The UMKC School of Medicine’s Orthopaedic Surgery residency program has used a VirtaMed ArthroS™ for a little over a year. During that time, they have learned that the residents love the simulator and that the initial investment pays off. Program Director Dr. James Bogener explains why the ArthroS™ was chosen and how it has been utilized in training. He even gives tips for program directors on the fence about virtual reality simulation.
Success story: “Every time a resident uses the simulator the program saves 200–300 dollars”December 20, 2016
When Dr. Bogener was tasked to create a surgical skills laboratory for one of Missouri's oldest orthopedic residency programs, the initial plan was to work with low-fidelity simulation on an economy budget. But when the Hall Family Foundation offered extra funding for the program, Dr. Bogener knew what he wanted: a good arthroscopic simulator.
The program faculty evaluated all available arthroscopic simulators, and Dr. Bogener personally tested each one of them. “The VirtaMed ArthroS™ was simply unmatched by anything else on the market”, Dr. Bogener summarizes the experience. “The ArthroS™ was as close to the actual operating room experience as possible.” Not only were the virtual reality graphics the most realistic, but the haptic feedback was also the most lifelike due to the fact that the ArthroS™ features actual physical structures instead of robotics. This means the trainees will not be able to force their way through bones any more than they could in real life.
In heavy use from PGY1 through PGY5
The UMKC Orthopaedic Surgery program have had the VirtaMed ArthroS™ with FAST, Knee, and Shoulder Modules for over a year, and they are looking forward to adding the newly released Hip Module to the mix. At first, Dr. Bogener was not sure how enthusiastic the residents would be about the new device, so he tested it out by simply placing it in a room and giving all residents access to it at all times. He soon found out that residents loved the ArthroS™: every one of them created their own user account on the simulator and started practicing on it without the director telling them to.
Now the program uses one anatomical module for four months at a time, and the junior residents are expected to go through the module's entire proficiency-based curriculum in that period. Senior residents use the simulator at their leisure: many like to practice on it before a difficult case, while others want to refresh their skills before their first orthopedic rotation. The simulator is in heavy use every day by residents ranging from first to fifth post graduate year.
Although the ArthroS™ is a tool for the residency program, Dr. Bogener has also used it in a medical students' orthopedic surgery interest group. The students were just as infatuated as the residents, and they have requested more of the same. The simulator sparks an interest in orthopedic surgery as it lets medical students feel like surgeons, even if only for a few minutes, Dr. Bogener explains.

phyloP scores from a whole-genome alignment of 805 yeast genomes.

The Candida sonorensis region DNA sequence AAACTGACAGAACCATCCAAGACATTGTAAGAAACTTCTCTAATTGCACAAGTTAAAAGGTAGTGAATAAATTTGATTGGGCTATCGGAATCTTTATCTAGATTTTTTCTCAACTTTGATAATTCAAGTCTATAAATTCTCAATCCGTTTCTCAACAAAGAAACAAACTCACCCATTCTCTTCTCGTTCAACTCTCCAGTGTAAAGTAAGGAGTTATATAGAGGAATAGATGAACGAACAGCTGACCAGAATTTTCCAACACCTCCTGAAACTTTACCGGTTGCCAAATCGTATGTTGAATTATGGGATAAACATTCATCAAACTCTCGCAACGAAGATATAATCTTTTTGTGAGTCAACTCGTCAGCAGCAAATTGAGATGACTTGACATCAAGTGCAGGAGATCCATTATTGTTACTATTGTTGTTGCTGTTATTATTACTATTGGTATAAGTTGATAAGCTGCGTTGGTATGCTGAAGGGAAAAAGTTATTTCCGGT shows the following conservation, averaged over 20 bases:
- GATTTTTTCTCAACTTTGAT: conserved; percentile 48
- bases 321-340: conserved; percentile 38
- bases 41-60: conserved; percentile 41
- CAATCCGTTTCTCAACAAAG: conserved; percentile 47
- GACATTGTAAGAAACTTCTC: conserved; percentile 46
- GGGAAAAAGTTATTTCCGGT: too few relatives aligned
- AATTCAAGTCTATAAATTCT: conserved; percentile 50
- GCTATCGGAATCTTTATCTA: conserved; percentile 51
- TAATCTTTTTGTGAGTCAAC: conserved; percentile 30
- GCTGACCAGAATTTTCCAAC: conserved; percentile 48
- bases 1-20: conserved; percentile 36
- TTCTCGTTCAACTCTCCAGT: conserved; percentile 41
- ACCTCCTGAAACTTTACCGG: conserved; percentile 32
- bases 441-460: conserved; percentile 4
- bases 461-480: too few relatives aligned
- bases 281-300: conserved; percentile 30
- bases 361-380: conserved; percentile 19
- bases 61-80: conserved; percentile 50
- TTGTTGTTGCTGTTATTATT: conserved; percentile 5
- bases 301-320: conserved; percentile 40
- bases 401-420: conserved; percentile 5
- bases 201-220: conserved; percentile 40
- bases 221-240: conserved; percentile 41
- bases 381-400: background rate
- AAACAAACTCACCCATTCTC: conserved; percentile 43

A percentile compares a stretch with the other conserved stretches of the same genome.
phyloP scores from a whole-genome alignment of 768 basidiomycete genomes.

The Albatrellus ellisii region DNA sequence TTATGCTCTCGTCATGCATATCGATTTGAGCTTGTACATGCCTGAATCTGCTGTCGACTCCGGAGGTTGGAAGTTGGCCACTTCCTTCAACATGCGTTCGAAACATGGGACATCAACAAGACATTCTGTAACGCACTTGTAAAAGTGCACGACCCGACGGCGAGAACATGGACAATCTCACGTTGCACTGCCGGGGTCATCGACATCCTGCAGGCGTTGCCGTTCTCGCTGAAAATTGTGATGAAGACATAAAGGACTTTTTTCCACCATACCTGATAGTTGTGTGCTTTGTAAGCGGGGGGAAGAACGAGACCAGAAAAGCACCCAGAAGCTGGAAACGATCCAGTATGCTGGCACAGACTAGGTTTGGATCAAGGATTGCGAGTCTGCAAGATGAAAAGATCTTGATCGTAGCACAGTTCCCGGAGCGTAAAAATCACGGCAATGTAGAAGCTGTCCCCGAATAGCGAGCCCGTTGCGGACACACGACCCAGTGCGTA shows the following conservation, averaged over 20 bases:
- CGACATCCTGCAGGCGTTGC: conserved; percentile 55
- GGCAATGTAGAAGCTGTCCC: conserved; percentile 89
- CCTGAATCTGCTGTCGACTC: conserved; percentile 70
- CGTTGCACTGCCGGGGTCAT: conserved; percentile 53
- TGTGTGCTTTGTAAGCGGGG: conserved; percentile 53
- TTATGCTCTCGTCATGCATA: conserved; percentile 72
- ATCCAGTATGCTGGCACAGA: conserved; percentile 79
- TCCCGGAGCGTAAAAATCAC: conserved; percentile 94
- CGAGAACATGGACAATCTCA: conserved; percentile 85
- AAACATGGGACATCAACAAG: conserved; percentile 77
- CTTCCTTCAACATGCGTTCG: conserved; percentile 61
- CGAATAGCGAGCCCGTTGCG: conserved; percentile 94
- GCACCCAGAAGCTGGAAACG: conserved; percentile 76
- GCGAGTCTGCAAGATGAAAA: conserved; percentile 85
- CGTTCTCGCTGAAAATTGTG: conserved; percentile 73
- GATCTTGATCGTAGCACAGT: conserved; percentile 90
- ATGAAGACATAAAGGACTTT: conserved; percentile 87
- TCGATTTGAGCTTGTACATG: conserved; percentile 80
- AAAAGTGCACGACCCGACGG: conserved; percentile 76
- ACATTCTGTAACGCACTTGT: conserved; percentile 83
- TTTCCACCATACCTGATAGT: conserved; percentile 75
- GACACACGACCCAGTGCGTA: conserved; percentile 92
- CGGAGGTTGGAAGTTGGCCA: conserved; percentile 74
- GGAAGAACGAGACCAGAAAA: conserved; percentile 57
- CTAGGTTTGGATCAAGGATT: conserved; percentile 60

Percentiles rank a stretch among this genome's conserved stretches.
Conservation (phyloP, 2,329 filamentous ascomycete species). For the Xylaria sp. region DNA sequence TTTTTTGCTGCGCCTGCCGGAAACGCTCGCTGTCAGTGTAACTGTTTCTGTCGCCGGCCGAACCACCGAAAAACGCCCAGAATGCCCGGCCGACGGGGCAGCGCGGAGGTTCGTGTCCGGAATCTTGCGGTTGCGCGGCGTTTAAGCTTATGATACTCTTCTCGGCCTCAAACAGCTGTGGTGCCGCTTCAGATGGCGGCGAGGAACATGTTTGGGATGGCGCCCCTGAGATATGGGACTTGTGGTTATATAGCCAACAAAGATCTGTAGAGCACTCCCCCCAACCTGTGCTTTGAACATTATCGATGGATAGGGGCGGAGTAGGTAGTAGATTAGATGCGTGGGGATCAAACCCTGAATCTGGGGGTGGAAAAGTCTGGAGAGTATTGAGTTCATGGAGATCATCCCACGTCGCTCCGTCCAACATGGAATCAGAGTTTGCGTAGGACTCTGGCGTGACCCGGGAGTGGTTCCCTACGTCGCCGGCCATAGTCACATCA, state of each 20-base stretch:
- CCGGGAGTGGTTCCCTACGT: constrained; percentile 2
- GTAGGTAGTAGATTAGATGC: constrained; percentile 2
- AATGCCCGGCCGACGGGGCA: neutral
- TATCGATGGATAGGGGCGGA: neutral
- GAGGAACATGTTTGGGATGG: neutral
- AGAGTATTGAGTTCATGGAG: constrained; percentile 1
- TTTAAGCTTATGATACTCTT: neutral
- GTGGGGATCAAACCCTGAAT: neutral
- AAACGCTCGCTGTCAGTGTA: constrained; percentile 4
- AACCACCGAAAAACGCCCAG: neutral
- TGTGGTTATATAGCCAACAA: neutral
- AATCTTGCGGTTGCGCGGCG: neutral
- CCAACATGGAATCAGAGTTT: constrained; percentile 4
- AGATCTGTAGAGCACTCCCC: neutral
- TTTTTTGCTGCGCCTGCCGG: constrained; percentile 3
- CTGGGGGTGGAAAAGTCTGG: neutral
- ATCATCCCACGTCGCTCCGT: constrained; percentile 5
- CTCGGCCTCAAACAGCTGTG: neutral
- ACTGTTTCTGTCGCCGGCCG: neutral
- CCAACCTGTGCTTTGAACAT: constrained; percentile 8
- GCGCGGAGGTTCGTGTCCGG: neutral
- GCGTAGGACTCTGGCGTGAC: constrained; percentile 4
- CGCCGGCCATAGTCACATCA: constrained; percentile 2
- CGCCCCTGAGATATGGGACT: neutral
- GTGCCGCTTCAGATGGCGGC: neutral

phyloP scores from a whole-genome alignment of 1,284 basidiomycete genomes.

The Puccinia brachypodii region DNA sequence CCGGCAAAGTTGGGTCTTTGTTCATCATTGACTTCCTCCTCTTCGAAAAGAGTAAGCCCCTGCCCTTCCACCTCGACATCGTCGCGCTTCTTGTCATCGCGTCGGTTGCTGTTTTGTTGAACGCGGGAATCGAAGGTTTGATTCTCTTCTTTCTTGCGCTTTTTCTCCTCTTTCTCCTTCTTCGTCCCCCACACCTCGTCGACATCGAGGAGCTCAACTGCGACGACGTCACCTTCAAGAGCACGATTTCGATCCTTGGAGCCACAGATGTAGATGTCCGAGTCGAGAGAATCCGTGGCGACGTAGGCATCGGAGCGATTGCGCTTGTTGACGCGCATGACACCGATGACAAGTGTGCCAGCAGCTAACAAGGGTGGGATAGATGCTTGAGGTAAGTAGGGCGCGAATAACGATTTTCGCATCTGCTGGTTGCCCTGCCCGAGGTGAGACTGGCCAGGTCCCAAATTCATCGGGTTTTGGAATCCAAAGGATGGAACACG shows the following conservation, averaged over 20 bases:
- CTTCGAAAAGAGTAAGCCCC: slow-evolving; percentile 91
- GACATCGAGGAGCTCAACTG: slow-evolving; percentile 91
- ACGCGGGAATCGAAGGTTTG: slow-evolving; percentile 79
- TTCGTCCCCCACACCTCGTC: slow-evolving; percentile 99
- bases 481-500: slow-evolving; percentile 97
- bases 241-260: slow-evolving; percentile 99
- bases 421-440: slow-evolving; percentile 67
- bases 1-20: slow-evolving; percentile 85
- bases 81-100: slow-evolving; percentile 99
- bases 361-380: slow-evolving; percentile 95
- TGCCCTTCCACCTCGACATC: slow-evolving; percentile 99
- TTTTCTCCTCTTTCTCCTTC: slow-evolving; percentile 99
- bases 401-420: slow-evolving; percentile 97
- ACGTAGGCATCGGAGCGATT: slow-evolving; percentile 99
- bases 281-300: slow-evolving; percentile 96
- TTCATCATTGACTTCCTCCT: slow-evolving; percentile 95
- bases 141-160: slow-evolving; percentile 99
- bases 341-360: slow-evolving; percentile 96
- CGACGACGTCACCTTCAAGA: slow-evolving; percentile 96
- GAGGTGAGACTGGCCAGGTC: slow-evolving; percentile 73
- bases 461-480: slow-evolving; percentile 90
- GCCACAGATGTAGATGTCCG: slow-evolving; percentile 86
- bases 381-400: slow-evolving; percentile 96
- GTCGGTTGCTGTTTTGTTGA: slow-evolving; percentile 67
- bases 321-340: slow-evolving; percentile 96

Simulator builds both confidence and humbleness
In Dr. Bogener's experience, the simulator prepares the residents for real life procedures in several ways: it helps them with triangulation, and it teaches them how hard they can push without causing damage. Furthermore, the simulator gives them confidence in their own abilities. Confidence does not mean hubris, Dr. Bogener clarifies. Rather the opposite: using the arthroscope might look very simple to a bystander, while first-hand experience can create a new appreciation for the skills that can only be acquired through hard work.
In his role as the program director, Dr. Bogener sees the objective feedback reports as one of the best features of the VirtaMed simulator. The reports give him a grasp of the residents' baseline skills, and they allow him to monitor each individual's learning curve as well as the entire group's progress. Residents will also benefit from analyzing their procedures in detail together with the teacher, while the objectivity of the automatic reports helps keep the teaching staff's bias in check.
Using the VirtaMed ArthroS™ saves money
Dr. Bogener has two tips for other program directors considering simulation training. First, make sure to provide all residents access to the simulator 24/7. UMKC keeps the simulator in a locked room fitted with security cameras and badge access, and residents drop by at their leisure. Even with packed schedules, this flexibility allows them to find the time to practice during short breaks, late evenings, or quiet periods while on call.
The second advice is to take advantage of the modularity of the VirtaMed system. Dr. Bogener recommends to join forces with departments like OB/GYN and urology to purchase a base to share; each department will then only need to buy individual modules for the simulator base. That way the simulator gets to be used more frequently and across disciplines.
After the initial investment, the VirtaMed ArthroS™ saves a great deal of money. When an ArthroS™ case is finished, everything is immediately back to normal and there are no disposable parts to replace. To get the same amount of practice as with the simulator, each resident would have to plough through several cadavers or low-fidelity models. “Every time one of our residents uses the ArthroS™ the program saves 200–300 dollars”, Dr. Bogener estimates.